Thursday, 29 July 2010
The Danida Project in Sierra Leone
In 2009, FAWE (The Forum for African Women Educationalists) submitted a project on Girls’ empowerment in post-conflict countries through vocational training to the Danish International Development Agency (Danida). The idea was to implement a project that would empower out-of-school girls in three conflict-affected fragile states (CAFS) in Africa: Burundi, Liberia and Sierra Leone. It is estimated that out of the 77 million children not in school, 39 million live in CAFS. Children, especially girls, have either missed out on schooling during the years of conflict, or have never even had the opportunity to enroll in schools in the first place.
According to United Nations Educational, Scientific and Cultural Organization (UNESCO, 2006), it is estimated that there are at least 1 million children out of school in Burundi, Liberia and Sierra Leone- the three countries that FAWE is targeting in this project (Burundi 518,000; Liberia – 142,000; and Sierra Leone – 431,000). Given that over 60% of these children are girls, this means that at least 650,000 girls are out of schools in these countries. Most of these girls are adolescent and have become young mothers without education or other formal skills. Consequently, they have no livelihood and are likely to be exposed to social vices and easily become marginalized and excluded from their communities.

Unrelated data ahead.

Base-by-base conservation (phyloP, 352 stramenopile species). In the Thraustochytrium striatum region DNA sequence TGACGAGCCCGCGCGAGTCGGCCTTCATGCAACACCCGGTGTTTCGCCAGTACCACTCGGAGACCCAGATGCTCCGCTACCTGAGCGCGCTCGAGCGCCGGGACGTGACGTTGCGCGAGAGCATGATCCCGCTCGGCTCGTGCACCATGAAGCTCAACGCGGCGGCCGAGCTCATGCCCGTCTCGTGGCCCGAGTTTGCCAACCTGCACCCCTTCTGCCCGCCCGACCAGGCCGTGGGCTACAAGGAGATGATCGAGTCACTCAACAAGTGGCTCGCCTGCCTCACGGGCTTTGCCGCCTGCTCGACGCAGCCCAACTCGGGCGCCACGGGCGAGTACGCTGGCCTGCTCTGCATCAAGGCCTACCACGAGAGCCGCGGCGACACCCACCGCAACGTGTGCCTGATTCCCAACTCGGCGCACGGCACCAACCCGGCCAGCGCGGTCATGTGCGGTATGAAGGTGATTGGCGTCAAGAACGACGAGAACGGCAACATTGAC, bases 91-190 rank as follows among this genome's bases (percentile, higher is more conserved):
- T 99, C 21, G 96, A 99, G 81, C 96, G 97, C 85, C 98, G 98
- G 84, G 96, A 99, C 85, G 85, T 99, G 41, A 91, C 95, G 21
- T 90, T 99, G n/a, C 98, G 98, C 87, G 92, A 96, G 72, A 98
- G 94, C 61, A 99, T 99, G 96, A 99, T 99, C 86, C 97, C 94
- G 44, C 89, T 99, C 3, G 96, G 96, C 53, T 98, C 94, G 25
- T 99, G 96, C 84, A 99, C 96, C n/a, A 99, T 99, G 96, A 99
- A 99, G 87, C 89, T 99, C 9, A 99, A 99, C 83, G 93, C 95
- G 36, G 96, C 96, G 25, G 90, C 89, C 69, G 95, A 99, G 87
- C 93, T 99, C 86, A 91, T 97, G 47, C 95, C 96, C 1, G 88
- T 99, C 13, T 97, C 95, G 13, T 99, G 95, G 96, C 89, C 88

The main objective of the proposed project was to provide out-of-school girls in conflict-affected states the opportunity to acquire technical, vocational and entrepreneurship skills in order to increase their prospects for employment in formal or informal sectors. This will be achieved primarily through the provision of vocational, technical and entrepreneurship training. The training will equip beneficiaries to contribute to the rebuilding of their country in meaningful ways and will provide them with skills and knowledge that will enable them to either find employment or set up income-generating activities. Additionally, the project would also provide some scholarships for continuing education, establish strategic alliances among key stakeholders, establish graduates’ associations, and conduct policy advocacy and community mobilization activities. The project was estimated for a total cost of DKK 4,975,000 over three years.